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Special Property Tax Urged to Aid Peninsula Schools

January 26, 1986|BOB WILLIAMS | Times Staff Writer

A citizens committee has recommended that a flat property tax proposal be placed on the June ballot in an effort to raise money for the financially ailing Palos Verdes Peninsula Unified School District.

But some committee members say the tax would be merely a stopgap measure, not a long-range solution to the district's financial problems.

The proposal, if adopted by the school board and approved by two-thirds of the voters who turn out for the election, would raise about $2 million annually by imposing a tax of $84 a year on each of about 24,000 parcels of property in Rancho Palos Verdes, Palos Verdes Estates, Rolling Hills Estates and Rolling Hills--the four cities served by the school district.

The tax would be assessed for three years against the parcels, or units of property defined for tax purposes by the county assessor, and then expire. Only government and church properties would be exempted.

In setting up the 30-member committee shortly before Christmas, school officials said the district's $30-million budget must be supplemented with about $2 million for several years to cover deficits and to maintain a high-quality educational program.

Falling Enrollment

The 10,500-student district has lost 42% of its enrollment over the past decade, a trend accompanied by declining state revenues based on average daily attendance.

Administrators, who have warned that the Peninsula's school system faces a "catastrophic collapse" if the parcel tax is not enacted, project a deficit of $1.1 million in next year's budget and a shortfall of about $400,000 in current revenues.

The school board is expected to act on the tax proposal at a public hearing at 7:30 p.m. Monday in the Valmonte Administration Center, 3801 Via la Selva, Palos Verdes Estates.

The trustees must act this week on the committee's proposal, or their own version of the plan, in order to meet the filing deadline for adding measures to the June ballot. School officials estimate the cost of the election at about $25,000.

Stopgap Measure

In voting for the parcel tax at a committee meeting Thursday night, several members said they viewed it as a stopgap measure.

"I think the parcel tax is a temporary bridge to help the district overcome its deficits and gain time to find a permanent solution," said Victor Bennett, a Peninsula banker who headed a subcommittee studying the district's budget.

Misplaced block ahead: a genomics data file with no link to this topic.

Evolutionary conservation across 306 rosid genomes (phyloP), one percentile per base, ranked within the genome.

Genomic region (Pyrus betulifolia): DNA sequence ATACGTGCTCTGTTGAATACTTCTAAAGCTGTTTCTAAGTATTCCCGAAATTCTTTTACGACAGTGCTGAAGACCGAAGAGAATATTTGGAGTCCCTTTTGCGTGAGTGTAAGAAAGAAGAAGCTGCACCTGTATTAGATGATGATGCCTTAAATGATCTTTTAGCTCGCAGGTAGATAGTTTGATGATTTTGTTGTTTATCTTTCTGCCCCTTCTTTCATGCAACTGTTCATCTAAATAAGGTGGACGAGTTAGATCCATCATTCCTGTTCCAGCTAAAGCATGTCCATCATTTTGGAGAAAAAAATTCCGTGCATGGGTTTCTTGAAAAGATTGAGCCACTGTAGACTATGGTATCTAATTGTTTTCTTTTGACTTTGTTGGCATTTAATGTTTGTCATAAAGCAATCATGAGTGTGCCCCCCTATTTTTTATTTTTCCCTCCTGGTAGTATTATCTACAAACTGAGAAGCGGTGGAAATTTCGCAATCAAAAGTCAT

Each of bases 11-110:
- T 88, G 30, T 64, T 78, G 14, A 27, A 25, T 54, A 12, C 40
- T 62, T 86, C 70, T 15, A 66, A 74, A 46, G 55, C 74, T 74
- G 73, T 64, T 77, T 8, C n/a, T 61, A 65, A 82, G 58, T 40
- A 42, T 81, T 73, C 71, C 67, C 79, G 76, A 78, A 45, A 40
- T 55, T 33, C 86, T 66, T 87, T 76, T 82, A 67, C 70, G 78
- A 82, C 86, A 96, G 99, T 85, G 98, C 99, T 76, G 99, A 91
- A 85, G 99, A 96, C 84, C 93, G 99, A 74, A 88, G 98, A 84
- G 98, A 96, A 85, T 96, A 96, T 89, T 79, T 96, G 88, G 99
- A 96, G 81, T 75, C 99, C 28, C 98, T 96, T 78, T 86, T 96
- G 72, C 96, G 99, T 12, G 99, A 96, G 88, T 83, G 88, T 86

Bennett said his group of "hard-boiled business types" did not have time for a thorough analysis of the budget but generally concluded that "if the district does not have enough money, it must change the way it operates."

Bennett noted that the school board had already committed lottery money, estimated at $400,000, to bonuses for teachers and other employees in lieu of a salary increase this year. And he said he understood that income from the sale of surplus school sites--another income source widely viewed as a partial solution to the district's financial problems--also would go for salaries.

One Member Dissented

That, he said, apparently leaves the parcel tax as the only way to handle immediate deficits and improve district programs and facilities.

Steven Kuykendall, the only committee member who publicly disputed the district's need for a parcel tax, said the measure will only defer the time when the district must come to grips with its enrollment and financial problems.

He said the district has dallied in disposing of surplus schools and in closing more campuses to bring the operation in line with "realities."

Among those realities, he said, are that under-utilized facilities cannot be operated efficiently and that only 18% of Peninsula families send children to the public schools--a factor that he said limits support for the system.

"We should do away with the neighborhood school concept and go to the most efficient operation," Kuykendall said. "What we have now is too scattered and too expensive."

Must Educate Public

Committee member David Moyers, a Rancho Palos Verdes real estate agent, said the fate of the tax, if the trustees decide to put it on the ballot, will hinge on a strong effort to educate the public on the issue.

He recalled getting a cold reception to the idea at a recent meeting of real estate dealers, until he reminded them that Peninsula property values are tied to the the district's image as an outstanding school system. After his presentation, he said, 80% of the group indicated that they would back the parcel tax.

However, another subcommittee's informal survey of potential voters, mostly taken at shopping centers, failed to turn up a two-thirds sentiment for the tax. Naomi Phillips, a Rancho Palos Verdes parent, said her subcommittee recorded 174 votes in favor, or 56%, among 313 people surveyed.

Phillips was among five committee members, out of 20 who attended last week's session, who said they doubted that voters would approve the parcel tax.

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